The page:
A two-week trek to Chile – DAY ONE: Valparaiso

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We picnic at a winery near Valpariso Chile

DAY ONE — Smell the Eucalyptus!

 

We are sprawled under giant eucalyptus trees, chickens squawking as we tuck into a picnic (our trays are the tops of oak wine barrels—at the Emiliana Winery, which makes only organic wines in the Casablanca Valley—one of Chile’s big wine-growing regions about 22 miles east of Valparaiso.

 

We eat organic cheese, olive bread, prosciutto and of course wine as the chickens—who we learn earn their keep by eating “everything that moves” in the dirt of the vineyards–hover hoping for bread scraps which we can’t help but provide.

 

It is a perfect blue sky warm day—it is summer here in Chile—and we have spent the morning on bikes  past rolling hills, vineyards, little towns, an occasional horse and cow first to one vineyard (Casa de Bosque) and then another this organic winery (Emiliana) which we are told is the first certified organic winery in Chile. We taste sauvignon blancs which this region is known for As well as chardonnays, syrahs, pinot noirs and blends. Yum!

 

It is our first full day in Chile after an unexpectedly pleasant flight on LAN Airlines (They serve decent meals, even in coach and offer a good choice of movies!  www.lan.com ) and the day couldn’t be better, thanks to Santiago Adventures (www.santiagoadventures.com), which is owned by American Brian Pearson—a new dad originally from Vermont.

 

It’s ideal for my adventure-loving crew– my husband Andy, daughters Reggie and Mel and Reg’s boyfriend Dan Foldes. Unfortunately, my son Matt couldn’t leave his job for this adventure. But I’ve learned as the kids have grown older not to fret when everyone can’t make a trip. There will always be another opportunity.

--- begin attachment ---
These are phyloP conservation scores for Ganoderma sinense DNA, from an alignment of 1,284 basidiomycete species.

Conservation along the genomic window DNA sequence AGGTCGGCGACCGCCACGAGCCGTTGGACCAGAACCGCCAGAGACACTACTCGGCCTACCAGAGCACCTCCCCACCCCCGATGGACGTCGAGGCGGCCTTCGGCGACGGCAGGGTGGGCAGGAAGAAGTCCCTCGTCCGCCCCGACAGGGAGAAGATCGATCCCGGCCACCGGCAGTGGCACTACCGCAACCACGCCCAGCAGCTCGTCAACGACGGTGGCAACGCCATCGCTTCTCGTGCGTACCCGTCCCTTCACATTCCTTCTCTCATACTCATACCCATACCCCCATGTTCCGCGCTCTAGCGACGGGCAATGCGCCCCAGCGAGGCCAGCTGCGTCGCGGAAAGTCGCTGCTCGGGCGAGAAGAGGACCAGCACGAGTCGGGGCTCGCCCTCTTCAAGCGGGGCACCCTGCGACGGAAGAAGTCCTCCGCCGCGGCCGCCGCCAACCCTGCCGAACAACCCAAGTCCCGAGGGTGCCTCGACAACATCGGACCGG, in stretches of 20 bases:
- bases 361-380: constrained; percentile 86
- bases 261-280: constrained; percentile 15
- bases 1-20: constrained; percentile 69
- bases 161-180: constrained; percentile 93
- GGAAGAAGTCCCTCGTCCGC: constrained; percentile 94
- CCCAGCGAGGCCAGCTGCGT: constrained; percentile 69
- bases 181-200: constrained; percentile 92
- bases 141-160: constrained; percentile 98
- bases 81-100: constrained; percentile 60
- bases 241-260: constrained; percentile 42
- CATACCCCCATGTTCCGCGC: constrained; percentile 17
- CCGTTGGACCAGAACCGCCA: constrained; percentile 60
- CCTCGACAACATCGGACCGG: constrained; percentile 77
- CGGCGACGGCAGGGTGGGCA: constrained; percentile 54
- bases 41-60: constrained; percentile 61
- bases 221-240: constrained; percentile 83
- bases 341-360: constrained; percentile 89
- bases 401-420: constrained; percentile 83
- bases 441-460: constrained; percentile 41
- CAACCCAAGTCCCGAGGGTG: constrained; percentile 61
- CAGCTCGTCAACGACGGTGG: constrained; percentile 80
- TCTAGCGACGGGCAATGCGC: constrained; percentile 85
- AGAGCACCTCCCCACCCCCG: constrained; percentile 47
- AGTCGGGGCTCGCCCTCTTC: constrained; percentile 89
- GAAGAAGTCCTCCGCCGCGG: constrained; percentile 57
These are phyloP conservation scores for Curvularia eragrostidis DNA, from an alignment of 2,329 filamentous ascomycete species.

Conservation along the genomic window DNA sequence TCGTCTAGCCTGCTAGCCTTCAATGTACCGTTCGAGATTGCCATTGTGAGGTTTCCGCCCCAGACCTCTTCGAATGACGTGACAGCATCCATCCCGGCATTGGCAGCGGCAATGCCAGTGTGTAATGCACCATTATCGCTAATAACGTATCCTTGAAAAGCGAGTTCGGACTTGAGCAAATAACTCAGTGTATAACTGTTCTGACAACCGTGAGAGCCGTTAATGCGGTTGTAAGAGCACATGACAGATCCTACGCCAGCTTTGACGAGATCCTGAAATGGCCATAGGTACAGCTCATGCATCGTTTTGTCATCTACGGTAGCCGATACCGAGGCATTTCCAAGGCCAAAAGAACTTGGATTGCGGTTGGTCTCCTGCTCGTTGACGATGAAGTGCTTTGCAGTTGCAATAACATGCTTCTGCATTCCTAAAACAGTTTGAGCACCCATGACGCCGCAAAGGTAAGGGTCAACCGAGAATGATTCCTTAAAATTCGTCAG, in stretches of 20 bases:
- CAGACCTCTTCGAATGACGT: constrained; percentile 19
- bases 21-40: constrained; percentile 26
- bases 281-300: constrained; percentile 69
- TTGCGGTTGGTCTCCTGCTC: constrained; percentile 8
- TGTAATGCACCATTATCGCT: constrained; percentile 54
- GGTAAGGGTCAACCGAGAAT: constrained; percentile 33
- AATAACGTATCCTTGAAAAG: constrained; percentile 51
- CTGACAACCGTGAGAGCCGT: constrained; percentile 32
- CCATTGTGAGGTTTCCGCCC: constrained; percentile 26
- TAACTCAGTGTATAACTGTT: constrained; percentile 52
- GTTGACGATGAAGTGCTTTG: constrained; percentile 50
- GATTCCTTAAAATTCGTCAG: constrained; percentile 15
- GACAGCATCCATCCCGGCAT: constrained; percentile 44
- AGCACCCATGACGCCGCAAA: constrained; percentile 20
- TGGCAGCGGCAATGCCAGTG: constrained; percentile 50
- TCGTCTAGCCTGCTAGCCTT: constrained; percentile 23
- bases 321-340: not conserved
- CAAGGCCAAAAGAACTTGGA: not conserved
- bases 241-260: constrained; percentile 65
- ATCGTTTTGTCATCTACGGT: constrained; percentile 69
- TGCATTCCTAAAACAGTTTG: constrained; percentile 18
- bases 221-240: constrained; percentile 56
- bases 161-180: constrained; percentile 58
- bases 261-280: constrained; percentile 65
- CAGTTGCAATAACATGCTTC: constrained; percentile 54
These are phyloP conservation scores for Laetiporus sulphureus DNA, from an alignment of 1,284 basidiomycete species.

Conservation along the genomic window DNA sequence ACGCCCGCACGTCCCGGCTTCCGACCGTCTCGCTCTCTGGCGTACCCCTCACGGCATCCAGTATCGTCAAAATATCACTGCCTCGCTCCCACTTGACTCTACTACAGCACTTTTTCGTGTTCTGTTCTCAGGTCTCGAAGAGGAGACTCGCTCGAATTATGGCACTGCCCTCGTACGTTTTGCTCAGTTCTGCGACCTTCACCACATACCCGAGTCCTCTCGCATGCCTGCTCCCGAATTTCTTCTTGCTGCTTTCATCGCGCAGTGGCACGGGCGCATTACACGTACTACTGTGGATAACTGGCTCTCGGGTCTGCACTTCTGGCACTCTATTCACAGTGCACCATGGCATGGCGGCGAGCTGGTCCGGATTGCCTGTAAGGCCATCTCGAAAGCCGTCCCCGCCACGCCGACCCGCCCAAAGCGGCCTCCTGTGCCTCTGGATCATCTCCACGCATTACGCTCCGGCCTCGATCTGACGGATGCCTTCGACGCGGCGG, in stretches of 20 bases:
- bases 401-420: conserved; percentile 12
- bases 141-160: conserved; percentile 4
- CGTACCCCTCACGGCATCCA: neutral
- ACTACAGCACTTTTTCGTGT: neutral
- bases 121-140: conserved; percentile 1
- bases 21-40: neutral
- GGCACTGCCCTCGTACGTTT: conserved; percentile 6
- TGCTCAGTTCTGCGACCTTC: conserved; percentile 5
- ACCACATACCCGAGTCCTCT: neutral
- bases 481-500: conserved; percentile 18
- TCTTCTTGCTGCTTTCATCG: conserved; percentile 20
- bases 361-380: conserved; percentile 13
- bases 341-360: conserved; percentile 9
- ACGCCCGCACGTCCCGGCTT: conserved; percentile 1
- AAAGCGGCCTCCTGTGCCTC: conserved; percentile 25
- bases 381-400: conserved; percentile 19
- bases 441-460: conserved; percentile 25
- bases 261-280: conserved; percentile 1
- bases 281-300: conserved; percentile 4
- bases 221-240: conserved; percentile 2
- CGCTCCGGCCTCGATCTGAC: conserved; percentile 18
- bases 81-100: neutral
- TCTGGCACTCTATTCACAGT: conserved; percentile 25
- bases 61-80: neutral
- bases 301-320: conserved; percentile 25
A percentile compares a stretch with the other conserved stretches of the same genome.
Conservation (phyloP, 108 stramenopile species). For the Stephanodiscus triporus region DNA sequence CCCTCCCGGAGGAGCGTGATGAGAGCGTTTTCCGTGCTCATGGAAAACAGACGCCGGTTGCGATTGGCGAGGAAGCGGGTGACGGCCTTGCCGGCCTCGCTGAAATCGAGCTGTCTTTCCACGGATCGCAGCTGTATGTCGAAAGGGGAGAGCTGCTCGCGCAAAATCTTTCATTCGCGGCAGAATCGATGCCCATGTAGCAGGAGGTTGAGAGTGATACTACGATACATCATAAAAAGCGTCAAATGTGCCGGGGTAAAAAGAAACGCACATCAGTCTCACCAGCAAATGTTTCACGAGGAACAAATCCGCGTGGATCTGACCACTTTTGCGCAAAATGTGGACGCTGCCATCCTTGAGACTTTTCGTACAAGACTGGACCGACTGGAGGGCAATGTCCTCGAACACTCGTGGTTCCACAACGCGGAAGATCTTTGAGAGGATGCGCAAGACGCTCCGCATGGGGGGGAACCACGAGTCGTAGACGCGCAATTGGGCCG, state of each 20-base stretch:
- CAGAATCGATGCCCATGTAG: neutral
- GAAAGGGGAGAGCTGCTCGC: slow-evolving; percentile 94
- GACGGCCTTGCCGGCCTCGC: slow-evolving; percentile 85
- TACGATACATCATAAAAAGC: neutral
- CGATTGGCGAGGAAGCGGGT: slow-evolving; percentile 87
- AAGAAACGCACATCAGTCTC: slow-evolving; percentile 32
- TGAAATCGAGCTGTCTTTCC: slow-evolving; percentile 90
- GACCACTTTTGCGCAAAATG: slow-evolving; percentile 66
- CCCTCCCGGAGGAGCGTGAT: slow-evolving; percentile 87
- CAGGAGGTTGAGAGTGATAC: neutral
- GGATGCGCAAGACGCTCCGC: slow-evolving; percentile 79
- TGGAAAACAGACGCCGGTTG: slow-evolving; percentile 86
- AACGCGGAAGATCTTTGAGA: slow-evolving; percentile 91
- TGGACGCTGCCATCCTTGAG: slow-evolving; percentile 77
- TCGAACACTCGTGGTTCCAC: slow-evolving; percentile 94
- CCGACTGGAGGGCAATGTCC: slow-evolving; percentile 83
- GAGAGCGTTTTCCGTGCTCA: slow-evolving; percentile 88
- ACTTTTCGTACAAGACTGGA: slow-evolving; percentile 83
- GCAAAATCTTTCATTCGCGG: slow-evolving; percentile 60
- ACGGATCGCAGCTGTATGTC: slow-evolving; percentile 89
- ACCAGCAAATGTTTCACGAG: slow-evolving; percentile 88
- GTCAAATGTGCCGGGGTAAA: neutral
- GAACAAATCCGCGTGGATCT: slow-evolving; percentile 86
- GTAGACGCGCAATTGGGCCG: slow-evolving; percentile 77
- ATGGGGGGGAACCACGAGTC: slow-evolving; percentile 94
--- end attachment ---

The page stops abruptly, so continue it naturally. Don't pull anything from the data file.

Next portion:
So here we are. We spent the night in the20 -room Casa Higueras (www.casahigueras.com) which is high in Valparaiso’s hills in a restored 1920s mansion. Our room boasts a spectacular view down to the port, dark wood beams and a big tub ideal for soaking after the long hours on the bikes. Before dinner, we toast the beginning of our adventure with a Chilean drink Pisco Sours made with local grapes, lemon juice egg whites, bitters and Pisco (a type of brandy). It tastes like a cross between a Margarita and a Whiskey Sour.

 

We enjoyed a gourmet feast accompanied by local wines—from fresh ceviche and clams to grouper to osso bucco and crème brule , the lights of the port city laid out before us like a giant jewel box, tall heaters keeping us cozy in the evening chill.

 

Before dinner, we’d walked some of the crooked and winding streets that are home to artists and until he died, writer Pablo Neruda.  Murals and graffiti art decorate many walls outside. We stop to browse in an art gallery here, a shop of woolens there. The high point was riding the city’s famous funiculars—about fifty cents each—first down a steep 100 feet hill and then up another one before dinner. Better than Disney World, we joked. And a lot cheaper!